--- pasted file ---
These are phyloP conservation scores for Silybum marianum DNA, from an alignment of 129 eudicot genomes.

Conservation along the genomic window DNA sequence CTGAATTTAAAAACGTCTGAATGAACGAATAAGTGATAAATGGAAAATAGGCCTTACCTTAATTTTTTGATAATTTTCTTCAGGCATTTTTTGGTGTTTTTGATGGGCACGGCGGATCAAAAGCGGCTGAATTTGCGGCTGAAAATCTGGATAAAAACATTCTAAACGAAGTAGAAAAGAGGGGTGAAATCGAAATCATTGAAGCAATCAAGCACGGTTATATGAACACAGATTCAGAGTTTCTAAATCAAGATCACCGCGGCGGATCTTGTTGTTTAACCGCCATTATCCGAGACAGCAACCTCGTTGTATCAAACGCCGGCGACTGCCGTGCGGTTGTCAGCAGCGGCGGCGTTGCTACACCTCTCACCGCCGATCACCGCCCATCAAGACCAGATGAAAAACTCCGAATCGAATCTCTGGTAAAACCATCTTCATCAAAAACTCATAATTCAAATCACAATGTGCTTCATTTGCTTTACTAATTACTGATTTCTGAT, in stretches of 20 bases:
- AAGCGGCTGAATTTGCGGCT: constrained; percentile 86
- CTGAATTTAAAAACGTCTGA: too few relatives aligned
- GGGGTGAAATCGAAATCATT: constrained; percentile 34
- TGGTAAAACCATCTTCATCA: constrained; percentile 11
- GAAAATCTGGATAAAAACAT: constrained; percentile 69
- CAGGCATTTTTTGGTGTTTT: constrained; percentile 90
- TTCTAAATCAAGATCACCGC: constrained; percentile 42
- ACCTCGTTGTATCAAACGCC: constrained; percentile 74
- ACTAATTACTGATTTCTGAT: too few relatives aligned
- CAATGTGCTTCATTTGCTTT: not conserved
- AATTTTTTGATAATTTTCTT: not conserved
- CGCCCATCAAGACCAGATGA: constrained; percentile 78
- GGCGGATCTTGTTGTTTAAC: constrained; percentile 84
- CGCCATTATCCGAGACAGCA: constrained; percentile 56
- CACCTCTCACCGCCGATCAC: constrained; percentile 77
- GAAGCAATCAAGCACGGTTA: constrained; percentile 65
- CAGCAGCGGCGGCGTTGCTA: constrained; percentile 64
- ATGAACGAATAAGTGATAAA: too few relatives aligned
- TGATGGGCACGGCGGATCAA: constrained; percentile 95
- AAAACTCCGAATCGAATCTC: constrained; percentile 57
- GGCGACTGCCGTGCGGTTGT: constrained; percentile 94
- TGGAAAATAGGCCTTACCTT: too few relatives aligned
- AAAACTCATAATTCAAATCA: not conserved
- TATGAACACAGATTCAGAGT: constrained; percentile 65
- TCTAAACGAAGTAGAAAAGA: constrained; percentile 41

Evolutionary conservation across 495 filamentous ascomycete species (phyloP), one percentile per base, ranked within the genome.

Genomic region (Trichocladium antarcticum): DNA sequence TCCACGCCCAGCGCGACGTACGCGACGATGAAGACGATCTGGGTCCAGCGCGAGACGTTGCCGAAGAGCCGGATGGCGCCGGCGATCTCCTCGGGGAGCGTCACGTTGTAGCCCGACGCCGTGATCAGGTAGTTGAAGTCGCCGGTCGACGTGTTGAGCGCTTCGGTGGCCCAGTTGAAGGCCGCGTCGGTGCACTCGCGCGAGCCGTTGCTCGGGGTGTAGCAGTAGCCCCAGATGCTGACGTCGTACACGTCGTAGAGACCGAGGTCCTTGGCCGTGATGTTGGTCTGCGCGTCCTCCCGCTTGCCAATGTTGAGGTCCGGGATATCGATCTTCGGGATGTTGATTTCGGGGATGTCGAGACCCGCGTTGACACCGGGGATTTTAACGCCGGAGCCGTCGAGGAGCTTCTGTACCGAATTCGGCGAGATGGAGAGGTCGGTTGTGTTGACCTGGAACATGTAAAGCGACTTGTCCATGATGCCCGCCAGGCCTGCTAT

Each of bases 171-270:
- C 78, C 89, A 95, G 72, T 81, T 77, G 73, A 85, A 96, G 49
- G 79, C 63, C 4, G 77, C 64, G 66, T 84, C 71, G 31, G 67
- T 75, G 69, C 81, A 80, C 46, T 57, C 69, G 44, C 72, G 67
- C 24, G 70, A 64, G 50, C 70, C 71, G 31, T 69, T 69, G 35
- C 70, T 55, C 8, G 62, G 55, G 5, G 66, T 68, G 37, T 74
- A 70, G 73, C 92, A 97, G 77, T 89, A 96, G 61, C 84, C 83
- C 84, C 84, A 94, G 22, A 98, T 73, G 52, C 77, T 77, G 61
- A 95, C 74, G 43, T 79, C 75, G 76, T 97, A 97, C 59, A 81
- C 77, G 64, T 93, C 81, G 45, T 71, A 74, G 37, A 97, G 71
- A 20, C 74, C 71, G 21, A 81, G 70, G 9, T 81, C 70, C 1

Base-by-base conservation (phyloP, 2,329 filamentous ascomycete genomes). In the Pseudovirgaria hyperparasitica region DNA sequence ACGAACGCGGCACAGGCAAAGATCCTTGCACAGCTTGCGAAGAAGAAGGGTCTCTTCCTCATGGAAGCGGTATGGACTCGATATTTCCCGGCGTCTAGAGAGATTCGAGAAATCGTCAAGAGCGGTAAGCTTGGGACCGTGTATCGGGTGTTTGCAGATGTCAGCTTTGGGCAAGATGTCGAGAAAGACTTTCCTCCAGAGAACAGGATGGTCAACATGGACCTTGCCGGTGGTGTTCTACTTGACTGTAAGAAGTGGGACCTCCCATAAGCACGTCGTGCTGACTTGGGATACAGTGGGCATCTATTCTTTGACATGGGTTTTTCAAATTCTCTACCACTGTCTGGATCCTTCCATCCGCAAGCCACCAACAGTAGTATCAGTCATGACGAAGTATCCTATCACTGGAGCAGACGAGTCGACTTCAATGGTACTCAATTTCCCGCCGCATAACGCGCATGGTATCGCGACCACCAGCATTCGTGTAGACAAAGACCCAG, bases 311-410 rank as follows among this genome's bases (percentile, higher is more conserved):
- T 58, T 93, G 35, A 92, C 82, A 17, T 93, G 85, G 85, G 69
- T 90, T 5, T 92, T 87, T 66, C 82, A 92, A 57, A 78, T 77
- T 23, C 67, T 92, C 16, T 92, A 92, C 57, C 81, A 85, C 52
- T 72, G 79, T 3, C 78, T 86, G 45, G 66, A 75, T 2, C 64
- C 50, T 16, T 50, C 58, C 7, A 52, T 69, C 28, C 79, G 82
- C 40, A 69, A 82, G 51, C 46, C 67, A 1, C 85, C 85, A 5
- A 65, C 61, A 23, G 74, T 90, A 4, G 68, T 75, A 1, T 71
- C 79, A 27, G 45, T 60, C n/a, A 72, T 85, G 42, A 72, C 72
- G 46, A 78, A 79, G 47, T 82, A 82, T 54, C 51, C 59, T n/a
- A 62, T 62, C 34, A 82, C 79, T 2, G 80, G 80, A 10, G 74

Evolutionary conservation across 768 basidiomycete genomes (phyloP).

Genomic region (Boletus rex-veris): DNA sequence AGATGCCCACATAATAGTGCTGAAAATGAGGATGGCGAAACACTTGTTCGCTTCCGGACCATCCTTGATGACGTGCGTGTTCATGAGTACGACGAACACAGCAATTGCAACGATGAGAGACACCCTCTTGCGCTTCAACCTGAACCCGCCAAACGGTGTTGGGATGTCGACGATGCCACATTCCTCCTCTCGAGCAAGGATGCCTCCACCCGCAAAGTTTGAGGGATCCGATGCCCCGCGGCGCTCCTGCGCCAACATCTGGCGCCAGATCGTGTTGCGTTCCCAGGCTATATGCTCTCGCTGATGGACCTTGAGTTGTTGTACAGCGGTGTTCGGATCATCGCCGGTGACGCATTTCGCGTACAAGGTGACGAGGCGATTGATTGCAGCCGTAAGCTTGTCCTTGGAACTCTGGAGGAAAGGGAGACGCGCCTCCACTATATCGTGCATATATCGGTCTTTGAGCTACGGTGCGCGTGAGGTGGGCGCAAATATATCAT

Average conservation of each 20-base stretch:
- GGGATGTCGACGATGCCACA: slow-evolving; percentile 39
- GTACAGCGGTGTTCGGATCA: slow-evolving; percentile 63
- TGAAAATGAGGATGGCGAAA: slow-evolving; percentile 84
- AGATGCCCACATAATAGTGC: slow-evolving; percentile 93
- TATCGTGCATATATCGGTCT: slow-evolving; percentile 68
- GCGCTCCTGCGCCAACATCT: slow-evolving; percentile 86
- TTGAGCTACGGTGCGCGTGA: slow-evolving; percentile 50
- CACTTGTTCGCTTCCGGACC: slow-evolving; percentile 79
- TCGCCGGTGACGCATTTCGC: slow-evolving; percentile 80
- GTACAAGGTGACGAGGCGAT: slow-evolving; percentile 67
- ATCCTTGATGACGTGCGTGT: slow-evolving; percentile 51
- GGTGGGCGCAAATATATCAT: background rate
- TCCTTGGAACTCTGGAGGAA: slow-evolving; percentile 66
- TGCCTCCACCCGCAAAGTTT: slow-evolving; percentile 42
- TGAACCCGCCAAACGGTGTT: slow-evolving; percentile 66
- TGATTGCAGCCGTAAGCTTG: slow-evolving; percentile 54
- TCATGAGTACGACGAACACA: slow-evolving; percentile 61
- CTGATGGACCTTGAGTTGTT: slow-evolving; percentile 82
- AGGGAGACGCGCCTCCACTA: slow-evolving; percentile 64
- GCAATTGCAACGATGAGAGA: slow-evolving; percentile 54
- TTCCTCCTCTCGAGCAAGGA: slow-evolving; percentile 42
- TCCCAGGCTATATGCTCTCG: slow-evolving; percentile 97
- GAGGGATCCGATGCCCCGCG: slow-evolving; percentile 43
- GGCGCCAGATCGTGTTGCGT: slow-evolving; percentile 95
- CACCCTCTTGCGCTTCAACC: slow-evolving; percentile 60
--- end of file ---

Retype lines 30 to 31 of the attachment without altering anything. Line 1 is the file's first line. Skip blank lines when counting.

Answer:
Each of bases 171-270:
- C 78, C 89, A 95, G 72, T 81, T 77, G 73, A 85, A 96, G 49